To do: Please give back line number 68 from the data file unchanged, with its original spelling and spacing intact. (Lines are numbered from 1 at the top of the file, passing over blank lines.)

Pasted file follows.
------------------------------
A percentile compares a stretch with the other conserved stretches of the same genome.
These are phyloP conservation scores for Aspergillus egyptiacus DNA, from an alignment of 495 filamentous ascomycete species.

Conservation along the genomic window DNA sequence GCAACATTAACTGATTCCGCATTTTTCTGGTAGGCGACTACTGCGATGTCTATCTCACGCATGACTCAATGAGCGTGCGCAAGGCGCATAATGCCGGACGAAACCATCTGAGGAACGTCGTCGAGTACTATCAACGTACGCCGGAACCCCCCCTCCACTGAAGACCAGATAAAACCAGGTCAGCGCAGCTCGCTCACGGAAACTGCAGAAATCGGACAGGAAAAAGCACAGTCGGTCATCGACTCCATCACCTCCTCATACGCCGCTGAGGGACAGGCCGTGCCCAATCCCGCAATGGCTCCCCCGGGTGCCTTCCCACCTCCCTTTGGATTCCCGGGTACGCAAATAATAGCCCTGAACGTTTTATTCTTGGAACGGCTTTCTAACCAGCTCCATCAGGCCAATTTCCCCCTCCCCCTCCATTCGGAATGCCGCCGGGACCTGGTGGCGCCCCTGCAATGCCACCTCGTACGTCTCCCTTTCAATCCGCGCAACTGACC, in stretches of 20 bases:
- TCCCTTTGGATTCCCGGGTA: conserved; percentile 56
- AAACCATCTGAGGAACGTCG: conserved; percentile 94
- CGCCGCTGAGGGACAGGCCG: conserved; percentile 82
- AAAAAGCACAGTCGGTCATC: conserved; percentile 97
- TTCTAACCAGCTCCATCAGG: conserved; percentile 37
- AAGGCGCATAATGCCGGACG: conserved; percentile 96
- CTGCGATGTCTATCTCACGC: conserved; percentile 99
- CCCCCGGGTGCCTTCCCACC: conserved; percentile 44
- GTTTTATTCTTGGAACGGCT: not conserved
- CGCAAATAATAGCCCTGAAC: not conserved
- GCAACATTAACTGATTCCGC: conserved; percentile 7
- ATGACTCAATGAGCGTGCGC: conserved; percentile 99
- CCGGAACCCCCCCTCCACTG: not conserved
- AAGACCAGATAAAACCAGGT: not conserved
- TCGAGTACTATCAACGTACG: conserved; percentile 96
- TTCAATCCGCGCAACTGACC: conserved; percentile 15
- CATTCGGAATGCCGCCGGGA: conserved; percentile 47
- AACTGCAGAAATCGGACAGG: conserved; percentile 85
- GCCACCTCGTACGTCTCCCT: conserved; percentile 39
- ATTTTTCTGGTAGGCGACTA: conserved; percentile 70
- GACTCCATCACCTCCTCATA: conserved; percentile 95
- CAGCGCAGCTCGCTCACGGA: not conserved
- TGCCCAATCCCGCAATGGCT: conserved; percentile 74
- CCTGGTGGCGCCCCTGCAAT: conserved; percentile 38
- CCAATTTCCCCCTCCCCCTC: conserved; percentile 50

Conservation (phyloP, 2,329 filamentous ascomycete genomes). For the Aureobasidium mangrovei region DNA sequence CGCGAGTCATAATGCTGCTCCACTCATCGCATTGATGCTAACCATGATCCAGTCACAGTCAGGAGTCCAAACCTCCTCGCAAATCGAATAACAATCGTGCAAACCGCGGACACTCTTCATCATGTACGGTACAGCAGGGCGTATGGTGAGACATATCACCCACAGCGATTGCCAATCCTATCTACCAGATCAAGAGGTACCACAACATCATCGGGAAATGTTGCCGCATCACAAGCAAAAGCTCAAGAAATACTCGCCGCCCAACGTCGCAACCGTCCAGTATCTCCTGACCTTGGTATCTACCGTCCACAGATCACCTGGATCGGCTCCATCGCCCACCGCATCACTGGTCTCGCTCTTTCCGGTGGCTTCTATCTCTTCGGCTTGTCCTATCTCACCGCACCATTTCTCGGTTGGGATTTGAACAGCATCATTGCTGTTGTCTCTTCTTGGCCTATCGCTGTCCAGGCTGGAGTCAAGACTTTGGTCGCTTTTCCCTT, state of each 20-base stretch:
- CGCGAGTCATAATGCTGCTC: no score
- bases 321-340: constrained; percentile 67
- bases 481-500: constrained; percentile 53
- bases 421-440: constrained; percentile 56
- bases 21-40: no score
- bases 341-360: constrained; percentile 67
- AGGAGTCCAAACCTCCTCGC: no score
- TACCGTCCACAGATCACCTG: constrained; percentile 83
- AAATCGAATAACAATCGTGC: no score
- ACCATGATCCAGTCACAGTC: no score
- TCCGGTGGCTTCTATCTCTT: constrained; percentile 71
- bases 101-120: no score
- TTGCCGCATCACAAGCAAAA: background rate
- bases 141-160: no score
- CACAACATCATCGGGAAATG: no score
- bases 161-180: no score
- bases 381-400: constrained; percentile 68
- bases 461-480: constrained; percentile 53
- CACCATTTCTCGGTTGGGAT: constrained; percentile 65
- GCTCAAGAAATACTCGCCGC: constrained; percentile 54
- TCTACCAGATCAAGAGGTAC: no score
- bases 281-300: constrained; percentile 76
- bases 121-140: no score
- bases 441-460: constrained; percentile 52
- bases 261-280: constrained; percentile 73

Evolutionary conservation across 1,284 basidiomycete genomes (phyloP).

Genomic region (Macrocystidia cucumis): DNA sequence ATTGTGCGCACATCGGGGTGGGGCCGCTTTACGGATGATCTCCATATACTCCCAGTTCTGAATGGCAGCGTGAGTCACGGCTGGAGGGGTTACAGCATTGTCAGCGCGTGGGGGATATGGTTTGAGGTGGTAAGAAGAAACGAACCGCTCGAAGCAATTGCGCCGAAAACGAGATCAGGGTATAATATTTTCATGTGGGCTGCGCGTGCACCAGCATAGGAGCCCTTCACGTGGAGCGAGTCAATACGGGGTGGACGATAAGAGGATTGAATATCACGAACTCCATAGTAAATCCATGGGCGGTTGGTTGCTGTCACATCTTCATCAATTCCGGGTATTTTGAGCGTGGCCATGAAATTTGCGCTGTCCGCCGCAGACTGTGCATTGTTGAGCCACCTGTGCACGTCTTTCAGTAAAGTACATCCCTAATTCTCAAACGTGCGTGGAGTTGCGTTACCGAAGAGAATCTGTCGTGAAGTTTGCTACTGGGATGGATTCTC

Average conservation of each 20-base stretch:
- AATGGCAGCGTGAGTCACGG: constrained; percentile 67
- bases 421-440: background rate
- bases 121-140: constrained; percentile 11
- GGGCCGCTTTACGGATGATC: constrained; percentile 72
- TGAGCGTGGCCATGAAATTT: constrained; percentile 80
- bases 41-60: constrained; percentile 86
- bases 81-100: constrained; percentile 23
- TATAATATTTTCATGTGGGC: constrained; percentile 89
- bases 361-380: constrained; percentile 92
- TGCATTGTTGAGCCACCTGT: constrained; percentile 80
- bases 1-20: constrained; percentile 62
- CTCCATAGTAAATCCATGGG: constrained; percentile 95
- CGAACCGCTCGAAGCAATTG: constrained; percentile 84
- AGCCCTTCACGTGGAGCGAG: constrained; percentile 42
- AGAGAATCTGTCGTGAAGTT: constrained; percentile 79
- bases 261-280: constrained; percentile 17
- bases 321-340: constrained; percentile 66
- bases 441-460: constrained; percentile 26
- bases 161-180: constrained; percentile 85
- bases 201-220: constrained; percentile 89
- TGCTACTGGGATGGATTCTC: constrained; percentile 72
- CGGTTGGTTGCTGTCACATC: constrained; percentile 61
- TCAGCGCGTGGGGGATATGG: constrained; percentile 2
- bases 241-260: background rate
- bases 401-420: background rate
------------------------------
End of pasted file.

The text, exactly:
- bases 1-20: constrained; percentile 62